You can give a Jesus Dressup refrigerator magnet. Or a Darwin Fish car sticker. Or a Buddy Christ dashboard statue. But let me suggest something that’s a little more intellectual.
My new book, Cross Examined: An Unconventional Spiritual Journey is now available at Amazon. I wrote my first notes about this project over eight years ago, so I’m pretty excited to finally be able to share it with you.
While many books defend the atheist position, this book takes a fictional approach to tough counter-apologetics arguments. Indeed, the intellectual debate nearly becomes another character within the story.
The book targets two audiences. First, I want to give thoughtful Christians something to think about and to encourage complacent Christians to critique the foundations of their religion. Many Christian leaders make exactly this point, that they too want to push Christians to think. I think of the book as an intellectual workout—a taxing project, perhaps, but one that leaves the reader a stronger person.
Second, I want to reach atheists who might enjoy approaching these intellectual arguments in fiction rather than in the usual nonfiction form.
The book is set in Los Angeles in 1906, in an odd new church that is suddenly world famous. The pastor’s prediction of imminent disaster had been front-page news the day before the great San Francisco earthquake—true story. Here’s the back-cover summary:
In 1906, three men share a destiny forged by a prophecy of destruction. That prophecy comes true with staggering force with the San Francisco earthquake and fire, and young assistant pastor Paul Winston is cast into spiritual darkness when his fiancée is among the dead. Soon Paul finds himself torn between two powerful mentors: the charismatic pastor who rescued him from the street and an eccentric atheist who gradually undercuts Christianity’s intellectual foundation.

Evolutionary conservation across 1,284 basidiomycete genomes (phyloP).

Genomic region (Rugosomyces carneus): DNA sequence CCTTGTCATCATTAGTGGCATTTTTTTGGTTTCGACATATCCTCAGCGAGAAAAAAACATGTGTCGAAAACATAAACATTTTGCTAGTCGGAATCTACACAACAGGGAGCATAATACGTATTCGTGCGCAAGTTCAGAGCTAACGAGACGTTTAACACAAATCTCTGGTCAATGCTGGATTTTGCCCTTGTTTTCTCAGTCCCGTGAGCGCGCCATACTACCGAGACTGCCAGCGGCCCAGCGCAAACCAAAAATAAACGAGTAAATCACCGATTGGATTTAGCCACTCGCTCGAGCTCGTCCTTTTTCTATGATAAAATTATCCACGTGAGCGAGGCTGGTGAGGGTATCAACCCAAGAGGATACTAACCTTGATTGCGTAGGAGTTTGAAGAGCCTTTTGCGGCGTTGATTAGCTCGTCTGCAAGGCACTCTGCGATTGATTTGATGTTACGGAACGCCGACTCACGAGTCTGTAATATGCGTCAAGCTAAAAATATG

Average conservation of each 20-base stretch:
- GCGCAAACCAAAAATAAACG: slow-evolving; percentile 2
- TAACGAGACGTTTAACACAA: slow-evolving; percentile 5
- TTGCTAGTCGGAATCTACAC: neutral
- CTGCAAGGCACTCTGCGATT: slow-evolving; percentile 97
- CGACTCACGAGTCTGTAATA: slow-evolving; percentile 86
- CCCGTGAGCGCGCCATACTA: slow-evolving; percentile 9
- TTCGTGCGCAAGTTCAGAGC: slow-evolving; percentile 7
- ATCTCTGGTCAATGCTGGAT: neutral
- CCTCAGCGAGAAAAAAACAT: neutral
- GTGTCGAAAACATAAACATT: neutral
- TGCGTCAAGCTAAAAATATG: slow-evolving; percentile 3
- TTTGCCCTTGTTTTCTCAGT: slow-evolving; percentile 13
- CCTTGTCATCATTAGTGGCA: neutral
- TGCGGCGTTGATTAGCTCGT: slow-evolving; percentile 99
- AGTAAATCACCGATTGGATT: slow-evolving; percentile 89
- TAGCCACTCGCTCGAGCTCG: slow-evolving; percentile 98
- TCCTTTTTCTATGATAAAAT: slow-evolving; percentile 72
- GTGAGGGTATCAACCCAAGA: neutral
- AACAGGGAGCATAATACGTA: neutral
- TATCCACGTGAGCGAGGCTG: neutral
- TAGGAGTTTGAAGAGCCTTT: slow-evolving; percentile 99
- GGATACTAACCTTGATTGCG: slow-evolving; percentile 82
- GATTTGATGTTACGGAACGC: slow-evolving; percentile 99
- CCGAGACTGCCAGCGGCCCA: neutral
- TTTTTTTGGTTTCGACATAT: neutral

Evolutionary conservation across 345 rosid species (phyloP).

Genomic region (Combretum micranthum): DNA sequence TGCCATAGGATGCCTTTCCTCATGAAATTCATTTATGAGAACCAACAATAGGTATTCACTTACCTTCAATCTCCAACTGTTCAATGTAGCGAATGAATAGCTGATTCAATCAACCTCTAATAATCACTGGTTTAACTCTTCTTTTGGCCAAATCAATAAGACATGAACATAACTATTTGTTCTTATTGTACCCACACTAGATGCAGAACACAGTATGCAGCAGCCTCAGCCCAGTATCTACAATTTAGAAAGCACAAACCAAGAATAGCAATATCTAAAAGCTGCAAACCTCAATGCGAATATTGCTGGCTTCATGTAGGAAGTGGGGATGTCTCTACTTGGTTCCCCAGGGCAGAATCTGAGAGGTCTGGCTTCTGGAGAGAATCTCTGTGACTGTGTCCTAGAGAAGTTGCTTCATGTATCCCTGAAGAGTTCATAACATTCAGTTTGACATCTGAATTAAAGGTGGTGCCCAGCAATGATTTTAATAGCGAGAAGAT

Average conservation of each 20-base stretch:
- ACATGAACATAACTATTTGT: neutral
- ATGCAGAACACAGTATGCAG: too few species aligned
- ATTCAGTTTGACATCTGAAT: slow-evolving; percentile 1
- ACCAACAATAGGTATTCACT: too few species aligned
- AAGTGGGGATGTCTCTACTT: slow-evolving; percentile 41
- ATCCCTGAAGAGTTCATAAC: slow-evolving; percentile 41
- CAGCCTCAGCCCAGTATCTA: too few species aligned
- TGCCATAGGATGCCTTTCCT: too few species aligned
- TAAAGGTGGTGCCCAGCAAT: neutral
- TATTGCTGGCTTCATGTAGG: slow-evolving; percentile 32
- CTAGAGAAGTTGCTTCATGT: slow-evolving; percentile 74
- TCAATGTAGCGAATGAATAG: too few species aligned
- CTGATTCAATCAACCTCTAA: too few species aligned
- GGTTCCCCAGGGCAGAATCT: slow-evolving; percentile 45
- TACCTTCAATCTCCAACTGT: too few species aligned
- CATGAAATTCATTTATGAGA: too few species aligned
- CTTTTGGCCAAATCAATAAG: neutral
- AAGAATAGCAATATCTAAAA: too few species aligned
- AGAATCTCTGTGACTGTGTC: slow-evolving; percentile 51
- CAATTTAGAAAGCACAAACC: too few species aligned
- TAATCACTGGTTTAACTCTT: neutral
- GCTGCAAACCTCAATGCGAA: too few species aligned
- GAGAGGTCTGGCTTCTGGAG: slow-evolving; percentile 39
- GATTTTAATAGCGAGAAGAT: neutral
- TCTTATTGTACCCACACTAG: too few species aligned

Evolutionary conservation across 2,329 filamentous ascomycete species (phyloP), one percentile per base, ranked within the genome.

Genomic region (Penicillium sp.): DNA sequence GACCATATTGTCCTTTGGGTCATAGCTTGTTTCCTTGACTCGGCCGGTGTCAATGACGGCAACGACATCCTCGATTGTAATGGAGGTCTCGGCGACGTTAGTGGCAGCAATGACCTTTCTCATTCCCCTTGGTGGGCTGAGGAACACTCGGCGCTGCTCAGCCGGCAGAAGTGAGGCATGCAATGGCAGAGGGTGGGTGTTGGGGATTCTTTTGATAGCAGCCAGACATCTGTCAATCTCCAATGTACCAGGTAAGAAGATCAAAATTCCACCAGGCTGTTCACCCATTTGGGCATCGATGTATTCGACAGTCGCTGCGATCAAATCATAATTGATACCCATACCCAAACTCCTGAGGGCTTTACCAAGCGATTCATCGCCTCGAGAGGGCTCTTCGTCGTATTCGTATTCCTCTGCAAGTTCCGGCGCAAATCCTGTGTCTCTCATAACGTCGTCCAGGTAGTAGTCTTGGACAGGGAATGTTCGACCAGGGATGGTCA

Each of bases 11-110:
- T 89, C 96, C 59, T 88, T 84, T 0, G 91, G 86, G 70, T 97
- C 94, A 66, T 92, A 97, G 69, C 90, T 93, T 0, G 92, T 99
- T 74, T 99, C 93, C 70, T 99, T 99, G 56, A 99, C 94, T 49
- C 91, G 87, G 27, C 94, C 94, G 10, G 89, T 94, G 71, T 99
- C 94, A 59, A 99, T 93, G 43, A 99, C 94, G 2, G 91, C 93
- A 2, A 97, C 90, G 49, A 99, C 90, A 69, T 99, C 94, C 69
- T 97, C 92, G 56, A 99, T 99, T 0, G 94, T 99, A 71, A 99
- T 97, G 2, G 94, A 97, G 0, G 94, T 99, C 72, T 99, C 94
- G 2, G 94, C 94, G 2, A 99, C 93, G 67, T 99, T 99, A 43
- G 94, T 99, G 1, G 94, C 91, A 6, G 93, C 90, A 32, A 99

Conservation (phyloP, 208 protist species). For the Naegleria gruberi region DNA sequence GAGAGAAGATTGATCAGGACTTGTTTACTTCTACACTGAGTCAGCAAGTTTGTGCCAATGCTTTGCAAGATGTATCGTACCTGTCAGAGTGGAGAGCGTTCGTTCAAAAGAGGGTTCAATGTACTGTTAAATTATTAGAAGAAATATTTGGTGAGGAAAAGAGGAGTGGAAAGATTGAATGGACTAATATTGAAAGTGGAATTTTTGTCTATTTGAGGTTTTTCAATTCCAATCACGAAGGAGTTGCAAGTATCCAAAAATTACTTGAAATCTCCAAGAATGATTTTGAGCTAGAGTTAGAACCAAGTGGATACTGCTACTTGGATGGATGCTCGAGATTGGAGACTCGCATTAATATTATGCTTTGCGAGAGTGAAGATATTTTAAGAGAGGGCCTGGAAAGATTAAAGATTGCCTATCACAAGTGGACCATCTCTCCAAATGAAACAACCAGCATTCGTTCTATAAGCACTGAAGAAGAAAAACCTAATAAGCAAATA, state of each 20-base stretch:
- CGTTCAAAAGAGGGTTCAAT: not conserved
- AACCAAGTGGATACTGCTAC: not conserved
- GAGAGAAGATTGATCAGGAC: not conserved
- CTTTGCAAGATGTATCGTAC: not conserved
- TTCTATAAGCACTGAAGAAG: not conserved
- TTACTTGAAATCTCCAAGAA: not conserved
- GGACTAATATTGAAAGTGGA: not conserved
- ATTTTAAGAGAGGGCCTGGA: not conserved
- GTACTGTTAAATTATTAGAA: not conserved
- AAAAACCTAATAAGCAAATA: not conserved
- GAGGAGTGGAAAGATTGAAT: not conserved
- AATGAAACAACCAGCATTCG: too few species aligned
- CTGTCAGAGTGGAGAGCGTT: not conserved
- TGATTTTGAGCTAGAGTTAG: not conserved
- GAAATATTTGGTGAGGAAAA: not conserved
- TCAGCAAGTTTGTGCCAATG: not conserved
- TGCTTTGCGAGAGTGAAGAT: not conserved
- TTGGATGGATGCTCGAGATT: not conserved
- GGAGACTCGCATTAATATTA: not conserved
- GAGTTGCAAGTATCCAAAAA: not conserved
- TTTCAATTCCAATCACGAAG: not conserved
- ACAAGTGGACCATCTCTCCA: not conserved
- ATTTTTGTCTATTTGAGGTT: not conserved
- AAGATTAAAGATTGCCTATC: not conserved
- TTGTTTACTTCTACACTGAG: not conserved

As he grapples with the shock to love and faith, Paul’s past haunts him. He struggles to retain his faith, the redemptive lifesaver that keeps him afloat in a sea of guilt. But the belief that once saved him now threatens to destroy the man he is becoming.
Paul discovers that redemption comes in many forms. A miracle of life. A fall from grace. A friend resurrected. A secret discovered. And maybe, a new path taken. He realizes that religion is too important to let someone else decide it for him. The choice in the end is his—will it be one he can live with?
Cross Examined challenges the popular intellectual arguments for Christianity and invites the reader to shore them up … or discard them. Take the journey and see where it leads you.
Buy copies for those hard-to-buy-for friends who would enjoy a different approach to the Christian/atheist debate. It’s guaranteed to be far more intellectually stimulating than a refrigerator magnet or a Buddy Christ dashboard statue (and less cliché than frankincense or myrrh). Thanks!